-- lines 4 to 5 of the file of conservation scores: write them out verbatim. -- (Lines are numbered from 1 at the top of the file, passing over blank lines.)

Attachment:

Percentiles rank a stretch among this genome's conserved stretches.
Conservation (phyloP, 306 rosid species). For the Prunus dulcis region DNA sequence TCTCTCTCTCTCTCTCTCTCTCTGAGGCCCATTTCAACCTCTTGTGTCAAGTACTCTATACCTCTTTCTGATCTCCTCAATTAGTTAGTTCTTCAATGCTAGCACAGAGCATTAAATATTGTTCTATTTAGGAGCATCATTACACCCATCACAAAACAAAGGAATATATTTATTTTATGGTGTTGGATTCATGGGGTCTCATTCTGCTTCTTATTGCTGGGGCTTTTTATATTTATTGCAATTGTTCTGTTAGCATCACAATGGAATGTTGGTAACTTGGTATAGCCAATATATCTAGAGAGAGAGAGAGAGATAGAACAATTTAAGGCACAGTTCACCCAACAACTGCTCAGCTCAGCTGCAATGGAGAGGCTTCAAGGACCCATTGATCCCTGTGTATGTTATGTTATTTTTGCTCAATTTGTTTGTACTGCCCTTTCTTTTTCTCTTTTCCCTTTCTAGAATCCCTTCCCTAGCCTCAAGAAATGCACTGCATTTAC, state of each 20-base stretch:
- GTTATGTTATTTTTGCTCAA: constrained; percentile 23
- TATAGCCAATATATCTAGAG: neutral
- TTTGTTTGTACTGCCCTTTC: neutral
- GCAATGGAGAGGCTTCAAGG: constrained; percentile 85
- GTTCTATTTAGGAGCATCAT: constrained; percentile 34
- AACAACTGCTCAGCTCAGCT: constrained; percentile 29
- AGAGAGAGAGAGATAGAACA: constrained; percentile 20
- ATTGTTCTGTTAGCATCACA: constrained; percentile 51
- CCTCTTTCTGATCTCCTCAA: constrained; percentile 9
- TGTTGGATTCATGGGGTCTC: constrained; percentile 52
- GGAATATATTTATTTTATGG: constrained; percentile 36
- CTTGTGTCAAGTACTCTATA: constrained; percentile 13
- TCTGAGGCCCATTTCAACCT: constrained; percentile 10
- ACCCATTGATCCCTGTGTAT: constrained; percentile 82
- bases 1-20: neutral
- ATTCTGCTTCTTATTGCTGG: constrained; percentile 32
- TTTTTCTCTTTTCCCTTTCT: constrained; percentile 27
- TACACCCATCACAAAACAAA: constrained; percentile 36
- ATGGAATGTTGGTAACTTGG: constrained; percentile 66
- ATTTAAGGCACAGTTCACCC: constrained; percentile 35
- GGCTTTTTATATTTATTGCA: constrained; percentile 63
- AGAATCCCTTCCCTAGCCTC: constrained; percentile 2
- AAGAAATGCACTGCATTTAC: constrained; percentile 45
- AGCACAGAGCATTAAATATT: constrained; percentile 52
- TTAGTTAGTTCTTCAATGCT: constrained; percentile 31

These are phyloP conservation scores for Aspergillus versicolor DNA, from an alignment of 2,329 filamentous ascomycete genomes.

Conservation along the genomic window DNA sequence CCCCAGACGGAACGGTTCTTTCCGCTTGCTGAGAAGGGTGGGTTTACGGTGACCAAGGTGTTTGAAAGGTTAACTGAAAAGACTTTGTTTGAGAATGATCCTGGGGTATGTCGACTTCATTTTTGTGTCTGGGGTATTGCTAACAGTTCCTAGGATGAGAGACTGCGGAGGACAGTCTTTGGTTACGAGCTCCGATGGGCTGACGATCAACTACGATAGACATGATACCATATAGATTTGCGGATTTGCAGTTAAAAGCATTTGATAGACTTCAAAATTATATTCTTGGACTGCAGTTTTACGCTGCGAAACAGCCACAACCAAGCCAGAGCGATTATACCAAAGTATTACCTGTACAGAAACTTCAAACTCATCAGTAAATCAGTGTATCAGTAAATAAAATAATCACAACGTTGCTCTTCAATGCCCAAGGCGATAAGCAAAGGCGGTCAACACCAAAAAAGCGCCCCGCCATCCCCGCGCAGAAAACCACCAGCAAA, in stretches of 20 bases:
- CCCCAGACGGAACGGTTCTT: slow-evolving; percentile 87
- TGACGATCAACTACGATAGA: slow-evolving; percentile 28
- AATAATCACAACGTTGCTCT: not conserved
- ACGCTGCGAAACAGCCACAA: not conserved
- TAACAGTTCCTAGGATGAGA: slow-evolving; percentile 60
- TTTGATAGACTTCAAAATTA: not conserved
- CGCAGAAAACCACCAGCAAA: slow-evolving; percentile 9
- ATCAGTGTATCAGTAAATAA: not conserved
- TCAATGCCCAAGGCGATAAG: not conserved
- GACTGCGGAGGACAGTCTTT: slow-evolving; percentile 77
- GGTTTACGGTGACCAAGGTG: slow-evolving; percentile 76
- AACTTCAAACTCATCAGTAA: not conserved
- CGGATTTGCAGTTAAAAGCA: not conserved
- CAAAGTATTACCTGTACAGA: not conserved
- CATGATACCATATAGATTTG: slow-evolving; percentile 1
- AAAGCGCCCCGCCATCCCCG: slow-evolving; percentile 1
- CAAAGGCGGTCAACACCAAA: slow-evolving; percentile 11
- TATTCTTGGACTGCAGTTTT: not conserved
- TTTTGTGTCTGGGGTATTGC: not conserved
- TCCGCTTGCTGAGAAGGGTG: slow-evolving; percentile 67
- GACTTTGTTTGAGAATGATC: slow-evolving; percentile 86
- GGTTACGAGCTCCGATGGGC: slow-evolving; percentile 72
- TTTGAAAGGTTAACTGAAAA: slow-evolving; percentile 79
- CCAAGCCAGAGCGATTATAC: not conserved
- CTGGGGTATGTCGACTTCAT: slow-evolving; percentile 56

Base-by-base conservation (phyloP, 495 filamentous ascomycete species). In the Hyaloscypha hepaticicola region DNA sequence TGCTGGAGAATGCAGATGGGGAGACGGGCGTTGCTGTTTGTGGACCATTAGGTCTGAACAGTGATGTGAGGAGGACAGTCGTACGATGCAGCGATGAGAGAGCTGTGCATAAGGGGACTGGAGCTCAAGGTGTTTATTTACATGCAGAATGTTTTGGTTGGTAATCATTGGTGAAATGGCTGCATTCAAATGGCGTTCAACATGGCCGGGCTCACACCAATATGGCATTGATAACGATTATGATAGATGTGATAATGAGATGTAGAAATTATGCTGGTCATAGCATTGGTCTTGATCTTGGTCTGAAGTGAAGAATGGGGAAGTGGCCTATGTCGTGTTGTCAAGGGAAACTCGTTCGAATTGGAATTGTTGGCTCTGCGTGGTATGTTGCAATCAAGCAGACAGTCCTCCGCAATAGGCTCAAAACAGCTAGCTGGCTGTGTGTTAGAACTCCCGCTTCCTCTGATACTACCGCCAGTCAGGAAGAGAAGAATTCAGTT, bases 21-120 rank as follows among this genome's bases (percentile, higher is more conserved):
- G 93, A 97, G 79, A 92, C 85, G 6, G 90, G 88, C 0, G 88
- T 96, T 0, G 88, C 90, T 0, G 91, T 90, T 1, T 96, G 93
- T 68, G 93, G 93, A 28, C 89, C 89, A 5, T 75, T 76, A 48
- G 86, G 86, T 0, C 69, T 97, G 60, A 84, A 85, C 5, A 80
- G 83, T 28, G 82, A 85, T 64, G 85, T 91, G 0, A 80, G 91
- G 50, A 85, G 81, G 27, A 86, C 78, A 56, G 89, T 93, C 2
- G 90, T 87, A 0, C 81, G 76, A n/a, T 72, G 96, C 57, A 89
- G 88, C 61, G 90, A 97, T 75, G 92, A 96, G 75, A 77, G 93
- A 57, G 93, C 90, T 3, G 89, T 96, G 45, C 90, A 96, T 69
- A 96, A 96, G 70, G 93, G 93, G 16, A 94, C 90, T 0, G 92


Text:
- TATAGCCAATATATCTAGAG: neutral
- TTTGTTTGTACTGCCCTTTC: neutral